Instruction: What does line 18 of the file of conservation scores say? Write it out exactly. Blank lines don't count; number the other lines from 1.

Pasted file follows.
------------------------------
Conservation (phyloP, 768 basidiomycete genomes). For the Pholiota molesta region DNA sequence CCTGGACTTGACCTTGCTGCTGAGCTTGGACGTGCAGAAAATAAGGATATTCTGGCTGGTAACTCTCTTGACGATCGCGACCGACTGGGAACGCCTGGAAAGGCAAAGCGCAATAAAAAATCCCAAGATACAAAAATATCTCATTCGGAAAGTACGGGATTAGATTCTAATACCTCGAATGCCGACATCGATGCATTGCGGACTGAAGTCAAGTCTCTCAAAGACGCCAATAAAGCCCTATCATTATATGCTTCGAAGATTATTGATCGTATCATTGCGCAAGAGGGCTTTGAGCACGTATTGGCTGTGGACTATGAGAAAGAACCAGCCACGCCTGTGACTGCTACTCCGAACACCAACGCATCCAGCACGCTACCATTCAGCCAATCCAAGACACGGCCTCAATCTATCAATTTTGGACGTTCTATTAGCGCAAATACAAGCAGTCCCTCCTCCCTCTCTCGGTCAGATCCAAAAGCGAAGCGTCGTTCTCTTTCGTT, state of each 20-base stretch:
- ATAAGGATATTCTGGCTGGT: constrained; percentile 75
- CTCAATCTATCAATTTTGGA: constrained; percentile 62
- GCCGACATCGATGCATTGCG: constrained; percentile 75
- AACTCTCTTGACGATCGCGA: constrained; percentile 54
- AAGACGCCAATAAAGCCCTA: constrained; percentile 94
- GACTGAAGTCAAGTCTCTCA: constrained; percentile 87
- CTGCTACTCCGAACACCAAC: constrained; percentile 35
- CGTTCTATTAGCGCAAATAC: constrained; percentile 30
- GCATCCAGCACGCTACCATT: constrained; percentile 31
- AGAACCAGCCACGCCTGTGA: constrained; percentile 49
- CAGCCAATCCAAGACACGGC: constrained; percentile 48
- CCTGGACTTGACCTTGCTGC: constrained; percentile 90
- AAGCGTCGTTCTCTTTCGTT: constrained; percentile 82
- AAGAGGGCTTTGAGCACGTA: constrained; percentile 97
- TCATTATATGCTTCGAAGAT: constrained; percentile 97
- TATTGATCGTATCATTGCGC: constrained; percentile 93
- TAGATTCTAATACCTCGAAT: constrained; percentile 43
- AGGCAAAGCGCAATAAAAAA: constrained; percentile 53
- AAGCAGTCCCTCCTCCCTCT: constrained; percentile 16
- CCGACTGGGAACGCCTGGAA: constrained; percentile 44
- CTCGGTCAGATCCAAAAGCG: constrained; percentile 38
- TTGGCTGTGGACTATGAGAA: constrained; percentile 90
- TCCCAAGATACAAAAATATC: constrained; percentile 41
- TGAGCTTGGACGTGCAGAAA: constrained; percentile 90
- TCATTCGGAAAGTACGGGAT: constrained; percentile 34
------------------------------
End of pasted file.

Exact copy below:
- TAGATTCTAATACCTCGAAT: constrained; percentile 43